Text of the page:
A steaming bowl of French onion soup topped with melted Gruyere cheese – classic comfort food and a dinner solution for the craziness of this holiday week. Made ahead, it re-heats beautifully after a busy day of shopping, wrapping and getting ready for Christmas.
Historically considered peasant food, onion soups have been around since Roman times but it was the French who turned it into a classic dish.
Usually left to play a supporting role in everything from stocks, soups and stews, to salads and sauces, the humble onion becomes the star of the show in this soup. With slow cooking, onions become meltingly tender and sweet. When you start with sweet onions, like the Mayan Sweet or OsoSweet (my favorites), it’s even better.
The Sweet Onion Source says although there is no official industry standard, it’s generally accepted that an onion should contain at least 6% sugar to be in the “sweet” category. Some sweet onions, like the OsoSweet, have recorded sugar levels of up to 15% whereas standard onions usually range from 3%-5%.
Besides tasting great, an added benefit to cooking with sweet onions is they don’t make you cry. No more bleary, stinging eyes from running tears and stopping to blow your nose.
To make the soup, start with 3 pounds of sweet onions. Cut them in half stem to root and slice crosswise into thin half rounds. For a rich flavor, I use both olive oil and unsalted butter to cook the onions. You can use all olive oil if you prefer.
Cook the sliced onions over low heat in a heavy pot with a little garlic, white wine, thyme sprigs and a bay leaf. After low and slow cooking for about 45-60 minutes, the onions are so tender they almost melt in your mouth. Add chicken broth and heat through.
Just before serving, top with toasted homemade croutons, grated Gruyere (cave-aged is best) and a little Parmesan. Melt under the broiler or use that blowtorch you only get out for Crème Brulee. Sprinkle with fresh chopped chives for garnish and fresh flavor.
A note on ingredients – I prefer using chicken broth versus the traditional beef broth for a lighter, golden soup. If you are a vegetarian, you can also use homemade vegetable stock. Here’s the place where homemade stock or broth really shine, but you can use your favorite canned or boxed brand in a pinch.
If you can’t find Mayan Sweets or OsoSweets, look for Walla Walla, Vidalia, or Maui onions. All are sweet varieties. Their sweetness varies. Find one that you like. What’s available changes with their growing seasons.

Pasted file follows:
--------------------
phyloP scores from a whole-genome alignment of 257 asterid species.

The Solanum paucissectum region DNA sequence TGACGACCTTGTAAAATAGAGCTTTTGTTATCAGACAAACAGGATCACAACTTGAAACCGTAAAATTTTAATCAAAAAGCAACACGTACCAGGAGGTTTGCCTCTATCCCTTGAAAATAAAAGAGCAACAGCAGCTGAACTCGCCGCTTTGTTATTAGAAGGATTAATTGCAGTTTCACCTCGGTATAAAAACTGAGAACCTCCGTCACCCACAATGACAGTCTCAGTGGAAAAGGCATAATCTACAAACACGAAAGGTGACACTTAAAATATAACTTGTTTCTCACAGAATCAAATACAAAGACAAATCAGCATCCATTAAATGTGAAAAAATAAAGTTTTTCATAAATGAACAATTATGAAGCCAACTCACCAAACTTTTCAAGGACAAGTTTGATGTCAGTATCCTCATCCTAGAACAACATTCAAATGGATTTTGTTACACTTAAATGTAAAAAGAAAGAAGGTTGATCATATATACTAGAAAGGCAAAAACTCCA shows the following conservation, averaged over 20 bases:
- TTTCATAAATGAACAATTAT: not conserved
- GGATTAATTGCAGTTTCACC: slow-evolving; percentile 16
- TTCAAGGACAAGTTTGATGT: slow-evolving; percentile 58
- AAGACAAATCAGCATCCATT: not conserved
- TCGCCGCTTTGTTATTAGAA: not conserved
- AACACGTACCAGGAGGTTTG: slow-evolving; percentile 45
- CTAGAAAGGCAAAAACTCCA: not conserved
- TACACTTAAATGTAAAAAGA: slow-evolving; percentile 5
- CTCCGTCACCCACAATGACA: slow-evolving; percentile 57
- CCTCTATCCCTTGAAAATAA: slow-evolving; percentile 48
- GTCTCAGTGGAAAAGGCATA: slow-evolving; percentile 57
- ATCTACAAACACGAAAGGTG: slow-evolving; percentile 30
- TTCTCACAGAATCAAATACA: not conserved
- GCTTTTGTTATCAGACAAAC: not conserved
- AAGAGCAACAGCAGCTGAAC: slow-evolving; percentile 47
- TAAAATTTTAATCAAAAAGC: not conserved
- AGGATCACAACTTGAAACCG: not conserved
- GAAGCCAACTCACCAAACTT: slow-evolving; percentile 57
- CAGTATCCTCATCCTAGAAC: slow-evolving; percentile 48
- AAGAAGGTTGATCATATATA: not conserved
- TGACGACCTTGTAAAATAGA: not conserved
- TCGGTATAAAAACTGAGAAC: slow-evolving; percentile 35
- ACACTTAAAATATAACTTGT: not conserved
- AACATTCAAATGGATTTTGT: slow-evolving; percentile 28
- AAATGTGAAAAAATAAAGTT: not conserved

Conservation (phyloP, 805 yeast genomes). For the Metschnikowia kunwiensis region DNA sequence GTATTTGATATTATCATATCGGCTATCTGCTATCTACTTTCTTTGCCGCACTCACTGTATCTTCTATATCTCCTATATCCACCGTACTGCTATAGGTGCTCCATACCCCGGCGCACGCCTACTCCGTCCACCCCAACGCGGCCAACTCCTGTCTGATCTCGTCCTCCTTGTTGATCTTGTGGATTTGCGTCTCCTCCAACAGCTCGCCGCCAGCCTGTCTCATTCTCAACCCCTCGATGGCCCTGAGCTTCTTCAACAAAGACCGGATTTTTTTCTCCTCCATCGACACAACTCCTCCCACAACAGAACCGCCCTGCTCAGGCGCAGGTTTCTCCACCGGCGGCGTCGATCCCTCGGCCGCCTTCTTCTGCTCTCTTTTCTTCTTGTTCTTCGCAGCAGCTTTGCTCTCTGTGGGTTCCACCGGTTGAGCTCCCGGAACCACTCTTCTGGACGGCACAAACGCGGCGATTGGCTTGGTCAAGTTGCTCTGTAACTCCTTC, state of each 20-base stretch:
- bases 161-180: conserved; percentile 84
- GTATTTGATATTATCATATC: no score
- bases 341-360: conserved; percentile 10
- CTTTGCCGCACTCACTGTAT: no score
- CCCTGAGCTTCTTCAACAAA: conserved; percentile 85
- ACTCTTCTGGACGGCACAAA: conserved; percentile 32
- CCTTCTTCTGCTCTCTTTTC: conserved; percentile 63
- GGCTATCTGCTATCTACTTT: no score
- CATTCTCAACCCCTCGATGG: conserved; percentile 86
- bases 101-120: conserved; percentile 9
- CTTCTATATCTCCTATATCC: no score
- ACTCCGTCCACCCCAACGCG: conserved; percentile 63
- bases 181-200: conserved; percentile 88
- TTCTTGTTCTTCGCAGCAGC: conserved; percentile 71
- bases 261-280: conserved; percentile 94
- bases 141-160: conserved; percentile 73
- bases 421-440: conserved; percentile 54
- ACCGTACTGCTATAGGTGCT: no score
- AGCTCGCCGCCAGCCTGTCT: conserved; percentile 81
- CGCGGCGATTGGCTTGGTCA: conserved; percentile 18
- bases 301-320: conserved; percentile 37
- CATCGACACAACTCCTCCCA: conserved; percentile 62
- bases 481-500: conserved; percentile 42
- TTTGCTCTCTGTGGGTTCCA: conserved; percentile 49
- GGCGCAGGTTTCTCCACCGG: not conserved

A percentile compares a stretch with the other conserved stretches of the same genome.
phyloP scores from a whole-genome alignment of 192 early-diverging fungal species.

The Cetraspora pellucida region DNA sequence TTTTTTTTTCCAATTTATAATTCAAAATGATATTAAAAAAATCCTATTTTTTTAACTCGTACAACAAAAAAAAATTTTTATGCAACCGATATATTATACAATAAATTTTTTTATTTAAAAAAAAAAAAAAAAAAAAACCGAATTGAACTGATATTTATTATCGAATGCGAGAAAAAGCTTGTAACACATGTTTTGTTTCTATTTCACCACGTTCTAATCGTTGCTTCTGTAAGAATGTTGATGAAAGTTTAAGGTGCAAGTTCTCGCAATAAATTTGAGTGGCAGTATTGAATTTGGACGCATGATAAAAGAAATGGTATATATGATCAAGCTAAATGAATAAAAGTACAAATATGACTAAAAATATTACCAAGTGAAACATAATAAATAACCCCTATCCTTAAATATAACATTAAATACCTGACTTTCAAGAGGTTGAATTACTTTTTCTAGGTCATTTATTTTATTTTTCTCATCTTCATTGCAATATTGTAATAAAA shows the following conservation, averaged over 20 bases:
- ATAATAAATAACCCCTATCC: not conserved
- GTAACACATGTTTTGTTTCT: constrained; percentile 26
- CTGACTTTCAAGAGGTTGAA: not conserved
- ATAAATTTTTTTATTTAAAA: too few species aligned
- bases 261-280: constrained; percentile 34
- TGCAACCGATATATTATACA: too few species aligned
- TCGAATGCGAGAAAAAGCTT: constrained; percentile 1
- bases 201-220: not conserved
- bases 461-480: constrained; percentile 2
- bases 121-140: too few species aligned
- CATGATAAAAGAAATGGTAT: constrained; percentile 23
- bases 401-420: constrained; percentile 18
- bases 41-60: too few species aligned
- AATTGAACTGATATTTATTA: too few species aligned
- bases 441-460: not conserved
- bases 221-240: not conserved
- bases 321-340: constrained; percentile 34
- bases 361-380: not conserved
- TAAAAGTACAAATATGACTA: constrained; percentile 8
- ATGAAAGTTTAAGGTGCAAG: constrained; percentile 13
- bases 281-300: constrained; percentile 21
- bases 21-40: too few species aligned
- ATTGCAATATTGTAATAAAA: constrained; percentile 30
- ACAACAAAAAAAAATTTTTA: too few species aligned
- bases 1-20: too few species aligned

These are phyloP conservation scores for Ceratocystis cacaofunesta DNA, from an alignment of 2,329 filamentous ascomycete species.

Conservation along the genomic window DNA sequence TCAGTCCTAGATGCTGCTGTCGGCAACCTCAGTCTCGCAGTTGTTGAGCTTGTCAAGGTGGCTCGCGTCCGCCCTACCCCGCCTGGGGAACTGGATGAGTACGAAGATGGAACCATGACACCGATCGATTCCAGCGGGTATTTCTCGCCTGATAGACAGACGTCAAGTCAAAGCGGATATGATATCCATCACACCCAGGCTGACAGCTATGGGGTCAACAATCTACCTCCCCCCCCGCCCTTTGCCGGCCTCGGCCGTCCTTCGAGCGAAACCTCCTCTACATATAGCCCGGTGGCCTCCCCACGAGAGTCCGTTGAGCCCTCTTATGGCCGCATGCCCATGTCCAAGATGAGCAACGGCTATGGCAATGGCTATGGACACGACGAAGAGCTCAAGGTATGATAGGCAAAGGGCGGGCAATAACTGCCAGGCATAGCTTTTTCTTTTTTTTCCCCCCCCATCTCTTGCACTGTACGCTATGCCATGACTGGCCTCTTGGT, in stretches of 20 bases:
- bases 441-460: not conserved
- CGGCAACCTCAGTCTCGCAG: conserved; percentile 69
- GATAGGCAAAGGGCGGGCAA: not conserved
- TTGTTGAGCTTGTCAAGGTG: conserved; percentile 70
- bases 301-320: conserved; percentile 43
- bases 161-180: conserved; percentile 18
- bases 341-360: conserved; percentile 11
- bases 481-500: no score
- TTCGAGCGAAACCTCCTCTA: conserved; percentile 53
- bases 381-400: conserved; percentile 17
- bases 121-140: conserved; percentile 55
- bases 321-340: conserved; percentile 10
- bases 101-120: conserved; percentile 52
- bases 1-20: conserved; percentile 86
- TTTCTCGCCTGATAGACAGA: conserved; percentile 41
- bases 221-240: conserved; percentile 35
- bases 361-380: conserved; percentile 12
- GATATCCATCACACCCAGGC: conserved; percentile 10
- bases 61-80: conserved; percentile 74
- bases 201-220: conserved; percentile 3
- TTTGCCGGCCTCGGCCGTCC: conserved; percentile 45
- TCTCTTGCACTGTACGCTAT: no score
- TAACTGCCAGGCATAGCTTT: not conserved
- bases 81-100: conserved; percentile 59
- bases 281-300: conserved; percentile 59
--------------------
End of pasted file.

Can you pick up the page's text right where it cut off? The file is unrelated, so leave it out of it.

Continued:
Golden French Onion Soup
Yield: about 7 cups or 1 ½ liters
- 3 pounds (1.362 kg) sweet onions, like Mayan Sweet or OsoSweet
- 1 tablespoon (14 grams) unsalted butter
- 1 tablespoon olive oil (15 ml)
- 1 teaspoon kosher or sea salt
- A few grinds of black pepper (or you can use white pepper so it doesn’t show)
- 2 cloves garlic, finely minced
- 1 cup (240 ml) dry white wine
- 2-3 sprigs of fresh thyme
- 1 dried bay leaf
- 4 cups (1 liter) chicken broth (preferably homemade, or low sodium boxed or canned)
- 4 slices of crusty artisan-style bread (or classically, baguette)
- 4 ounces (112 grams) of cave-aged Gruyere cheese, grated
- 2 tablespoons (28 grams) grated Parmesan cheese (optional, to top the Gruyere)
- A splash of dry sherry (optional)
- A sprinkle of chopped chives for color and garnish (optional)
- Cut onions in half through the room and the stem ends. Peel and thinly slice into half moons.
- In a large heavy pan (I use a Le Creuset 5 1/2 quart), melt the butter and olive oil over medium heat. Add the onions salt and pepper. Turn heat to low. Slowly cook onions until soft and translucent, about 45-60 minutes. Partially cover the pan with a lid during cooking. Half of the way through, add garlic, wine, thyme, bay leaf.
- Onions may caramelize and become a golden brown. If not, don’t worry. If they start to brown quickly, turn your heat down. You want a low, slow heat and onions that practically melt.
- When onions are completely tender, discard the bay leaf and what’s left of the thyme sprigs. Little thyme leaves can be left in the soup. Add the broth and heat until the soup is hot and flavors have incorporated, about 15-20 minutes. If you want, add a splash of dry sherry.
- To serve, heat up your broiler. Ready oven safe soup bowls. Cut a piece of bread so that it fits in the soup bowl. Toast the bread brushed with a little olive oil under the broiler (or in a toaster) until golden. Bread can also be cut into large cubes, tossed with olive oil and browned in a fry pan or skillet until golden. Homemade croutons really make this soup extra good.
- Place soup in the bowl, top with toasted bread or bread cubes and grated cheeses. Place the bowls on a rimmed baking sheet and place under the broiler to melt the cheese. Don’t use the top broiler rack. Use the level at least one below and watch carefully so the cheese melts and gets golden but does not burn.
Another way to get the tops browned is to use a blowtorch. Here’s another use for that torch you bought for making Creme Brulee.
Serve and enjoy!
Other fun and helpful links:
History of Soup, from Wikipedia
Information on Mayan Sweet onions
Information on OsoSweet onions
Sweet Onion Dip, from White on Rice Couple
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